Lesson 8: Leadership

seminaryWho speaks for the church in society? If you are a Roman Catholic, you might point to the leadership, if a Lutheran the scriptures, and if a Quaker the community. Even Pope Benedict, a pretty conservative Roman Catholic, acknowledges different voices speak for God in different historical periods. He thinks it is the hierarchy’s responsibility, but others have had to step in during times when they fail. I am among those who think all three voices are always important, even though different situations might call for one or the other to be louder.

Roman Catholics certainly believe ordination sets apart the clergy to operate as God’s representatives in a special way, exemplified by the Pope speaking ex cathedra. However, Lutherans in our colonial period thought it terribly important to find pastors who would immigrate to the U.S. and provide solid foundations for our churches.

In fact, the need for moral, learned clergy goes back to the first century. Timothy’s New Testament letter wrote, “Whoever aspires to the office of bishop desires a noble task. Now a bishop must be above reproach, married only once, temperate, sensible, respectable, hospitable, an apt teacher, not a drunkard, not violent but gentle, not quarrelsome, and not a lover of money. He must manage his own household well, keeping his children submissive and respectful in every way— for if someone does not know how to manage his own household, how can he take care of God’s church? He must not be a recent convert, or he may be puffed up with conceit and fall into the condemnation of the devil. Moreover, he must be well thought of by outsiders, so that he may not fall into disgrace and the snare of the devil.”

It is clear the pastor or bishop was to be respected; so he, and in those days it was a “he”‘ could represent the community in the society. In a time when nobles ruled society, it was important to have our own authorities to speak with them. Even in our own democratic society, we give a lot of power to governmental and corporate leaders, sometimes too much. There is still a need to have official church spokespeople.

Scholars believe the Church, also, sought this kind of leadership to provide checks on charismatic believers who claimed God was speaking through them. The idea was not to deny God might speak through the prophet’s lone voice, but to cope with those who were false prophets. The bishop was to be someone the community trusted to test these with the accredited tradition that went back to the apostles. That meant they should know the sacred scriptures and the oral heritage. Even a quick reading of Timothy’s requirements reveals it, also, meant that they listened to what the people were saying and experiencing.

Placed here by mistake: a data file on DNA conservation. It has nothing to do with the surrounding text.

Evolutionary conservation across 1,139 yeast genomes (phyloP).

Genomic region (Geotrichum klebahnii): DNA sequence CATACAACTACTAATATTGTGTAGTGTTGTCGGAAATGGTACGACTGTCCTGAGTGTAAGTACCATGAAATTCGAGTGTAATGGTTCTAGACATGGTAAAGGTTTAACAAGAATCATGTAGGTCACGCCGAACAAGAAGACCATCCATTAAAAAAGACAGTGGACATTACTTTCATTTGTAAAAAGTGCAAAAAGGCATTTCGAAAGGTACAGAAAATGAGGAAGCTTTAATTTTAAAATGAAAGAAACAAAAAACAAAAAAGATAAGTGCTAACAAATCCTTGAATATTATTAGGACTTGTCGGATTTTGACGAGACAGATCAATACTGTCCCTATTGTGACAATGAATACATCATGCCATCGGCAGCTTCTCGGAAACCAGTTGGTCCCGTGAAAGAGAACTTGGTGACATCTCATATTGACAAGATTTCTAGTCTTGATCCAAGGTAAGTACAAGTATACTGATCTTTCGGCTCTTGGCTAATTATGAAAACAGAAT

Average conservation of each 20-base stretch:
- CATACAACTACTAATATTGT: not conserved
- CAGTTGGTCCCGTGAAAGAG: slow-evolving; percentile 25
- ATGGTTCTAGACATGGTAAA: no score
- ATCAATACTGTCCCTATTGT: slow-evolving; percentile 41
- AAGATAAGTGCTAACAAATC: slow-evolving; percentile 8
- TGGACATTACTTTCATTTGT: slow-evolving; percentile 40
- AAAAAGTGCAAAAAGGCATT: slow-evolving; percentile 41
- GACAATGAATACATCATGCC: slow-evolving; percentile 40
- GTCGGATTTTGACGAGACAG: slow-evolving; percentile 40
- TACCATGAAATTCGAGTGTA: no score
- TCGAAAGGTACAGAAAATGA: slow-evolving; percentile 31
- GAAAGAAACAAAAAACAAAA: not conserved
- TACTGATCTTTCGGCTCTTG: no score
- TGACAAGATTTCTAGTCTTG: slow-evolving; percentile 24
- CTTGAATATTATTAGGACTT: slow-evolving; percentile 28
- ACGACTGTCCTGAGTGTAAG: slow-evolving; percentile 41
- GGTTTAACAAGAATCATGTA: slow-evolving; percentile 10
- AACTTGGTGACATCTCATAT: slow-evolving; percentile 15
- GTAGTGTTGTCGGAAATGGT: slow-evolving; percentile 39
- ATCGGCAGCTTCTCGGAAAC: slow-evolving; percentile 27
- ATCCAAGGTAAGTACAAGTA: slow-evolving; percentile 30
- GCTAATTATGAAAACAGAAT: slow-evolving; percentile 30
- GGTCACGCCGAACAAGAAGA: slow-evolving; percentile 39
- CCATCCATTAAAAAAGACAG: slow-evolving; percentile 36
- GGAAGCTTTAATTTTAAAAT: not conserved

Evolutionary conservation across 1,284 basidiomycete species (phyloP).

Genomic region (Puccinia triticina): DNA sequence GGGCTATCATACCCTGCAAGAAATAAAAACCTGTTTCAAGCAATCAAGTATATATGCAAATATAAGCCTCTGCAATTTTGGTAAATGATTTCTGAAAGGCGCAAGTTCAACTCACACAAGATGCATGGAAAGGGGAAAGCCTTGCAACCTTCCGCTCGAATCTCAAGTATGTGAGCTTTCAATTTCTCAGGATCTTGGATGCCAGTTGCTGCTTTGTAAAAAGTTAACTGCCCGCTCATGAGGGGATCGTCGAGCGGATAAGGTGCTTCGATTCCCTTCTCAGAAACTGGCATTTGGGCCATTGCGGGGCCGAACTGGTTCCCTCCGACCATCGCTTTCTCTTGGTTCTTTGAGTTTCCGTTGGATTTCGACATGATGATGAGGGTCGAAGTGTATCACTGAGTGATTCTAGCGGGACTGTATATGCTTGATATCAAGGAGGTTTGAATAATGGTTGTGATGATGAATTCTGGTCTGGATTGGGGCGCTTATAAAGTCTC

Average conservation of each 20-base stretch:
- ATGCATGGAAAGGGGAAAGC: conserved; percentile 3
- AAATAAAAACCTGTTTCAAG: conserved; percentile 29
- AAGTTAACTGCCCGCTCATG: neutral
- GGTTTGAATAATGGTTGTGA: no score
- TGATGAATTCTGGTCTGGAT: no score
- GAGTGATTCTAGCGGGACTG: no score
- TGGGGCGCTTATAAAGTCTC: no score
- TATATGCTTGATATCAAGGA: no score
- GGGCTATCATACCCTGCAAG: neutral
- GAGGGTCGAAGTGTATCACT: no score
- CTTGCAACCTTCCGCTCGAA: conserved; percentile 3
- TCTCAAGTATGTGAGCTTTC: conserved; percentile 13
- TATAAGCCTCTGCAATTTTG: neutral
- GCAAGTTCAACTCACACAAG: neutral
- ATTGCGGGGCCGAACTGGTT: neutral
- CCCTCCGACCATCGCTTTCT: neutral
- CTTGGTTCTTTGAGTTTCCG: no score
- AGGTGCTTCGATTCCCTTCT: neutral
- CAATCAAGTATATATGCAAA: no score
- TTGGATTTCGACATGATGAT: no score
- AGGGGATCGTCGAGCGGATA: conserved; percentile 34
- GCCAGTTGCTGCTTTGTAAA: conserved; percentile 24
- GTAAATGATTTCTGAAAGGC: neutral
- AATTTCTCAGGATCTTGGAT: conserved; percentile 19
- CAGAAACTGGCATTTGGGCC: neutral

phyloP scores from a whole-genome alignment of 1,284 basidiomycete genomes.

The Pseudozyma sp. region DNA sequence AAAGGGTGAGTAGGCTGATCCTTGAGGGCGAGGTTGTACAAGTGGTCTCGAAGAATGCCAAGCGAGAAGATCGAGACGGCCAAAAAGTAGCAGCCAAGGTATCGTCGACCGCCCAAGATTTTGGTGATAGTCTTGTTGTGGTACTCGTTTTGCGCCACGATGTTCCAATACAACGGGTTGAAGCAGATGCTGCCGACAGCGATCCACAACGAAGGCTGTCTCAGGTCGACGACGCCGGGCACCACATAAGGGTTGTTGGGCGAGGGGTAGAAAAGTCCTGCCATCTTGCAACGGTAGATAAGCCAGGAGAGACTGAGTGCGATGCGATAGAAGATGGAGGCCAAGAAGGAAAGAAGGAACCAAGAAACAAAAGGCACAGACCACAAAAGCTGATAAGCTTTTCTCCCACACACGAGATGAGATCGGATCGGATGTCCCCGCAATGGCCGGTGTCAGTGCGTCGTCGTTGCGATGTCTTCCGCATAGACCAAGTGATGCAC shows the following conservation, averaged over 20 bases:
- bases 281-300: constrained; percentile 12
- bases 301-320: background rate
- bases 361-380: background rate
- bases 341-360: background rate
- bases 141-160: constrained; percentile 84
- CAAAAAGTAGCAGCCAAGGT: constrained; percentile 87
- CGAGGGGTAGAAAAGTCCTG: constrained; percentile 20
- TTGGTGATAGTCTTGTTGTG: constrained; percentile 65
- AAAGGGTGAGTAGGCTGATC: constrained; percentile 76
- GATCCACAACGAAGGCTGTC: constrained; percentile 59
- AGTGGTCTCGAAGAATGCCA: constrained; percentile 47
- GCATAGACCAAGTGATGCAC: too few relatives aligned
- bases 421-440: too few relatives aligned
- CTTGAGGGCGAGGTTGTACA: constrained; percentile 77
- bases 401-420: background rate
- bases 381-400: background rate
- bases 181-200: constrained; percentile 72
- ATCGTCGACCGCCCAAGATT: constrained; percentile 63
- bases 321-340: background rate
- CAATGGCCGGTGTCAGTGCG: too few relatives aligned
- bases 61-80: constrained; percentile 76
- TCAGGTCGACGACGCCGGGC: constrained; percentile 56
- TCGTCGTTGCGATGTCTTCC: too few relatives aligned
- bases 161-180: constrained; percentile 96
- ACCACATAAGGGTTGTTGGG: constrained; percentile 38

Probably most of us would say the Church is experiencing a crisis in this kind of leadership now. First, a number of our leaders have embarrassed us by their unlawful actions. Sometimes this has involved trying to preserve the power of the institution rather than serving the needs of God’s People.

Second, there is a shortage of clergy. Seminary enrollment is way down. Those who graduate find themselves deeply in debt and entering a low-paying profession. At the same time, the Church has backed off supporting seminaries and candidates as they once did, seemingly an act of suicide.

I have lived by a seminary most of my life. A lot of people there are working to rectify this situation. They think it is going to take a lot of creative thought and sacrificial action. We have to be ready to help them.

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2 Enlightened Replies

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  1. John Myers says:

    It is truly sad that we must have this discussion. Society needs bold leadership from the church today more than at any time in my lifetime. It is my view that seminaries should be fully funded by the denomination it serves. There should be scholarships and adequate alternative funding / work programs for qualified candidates so that no one exits seminary with the burden of a school loan.

    A second issue for me is bold leadership. To move people requires painting in bold colors, not pastels. It may be that this is ‘risky’ for young clergy who have school loans to pay (see above). Society yearns for leadership. I think we worry about being politically correct in everything we say, and end up saying nothing of value.

    I can think of no greater calling in life and if God has given them (seminary candidates) gifts to communicate in a way to bring others to Christ, we (society) must find a way to put these folks in place to “feed my sheep”.

    • Fritz Foltz says:

      I agree on both parts, John. I think a first priority in the synod and national church should be financing seminaries, so graduates have no debt. In addition, my experience is there is no need to be careful in proclaiming the Gospel. It is exactly what people want to hear. They leave for other reasons.

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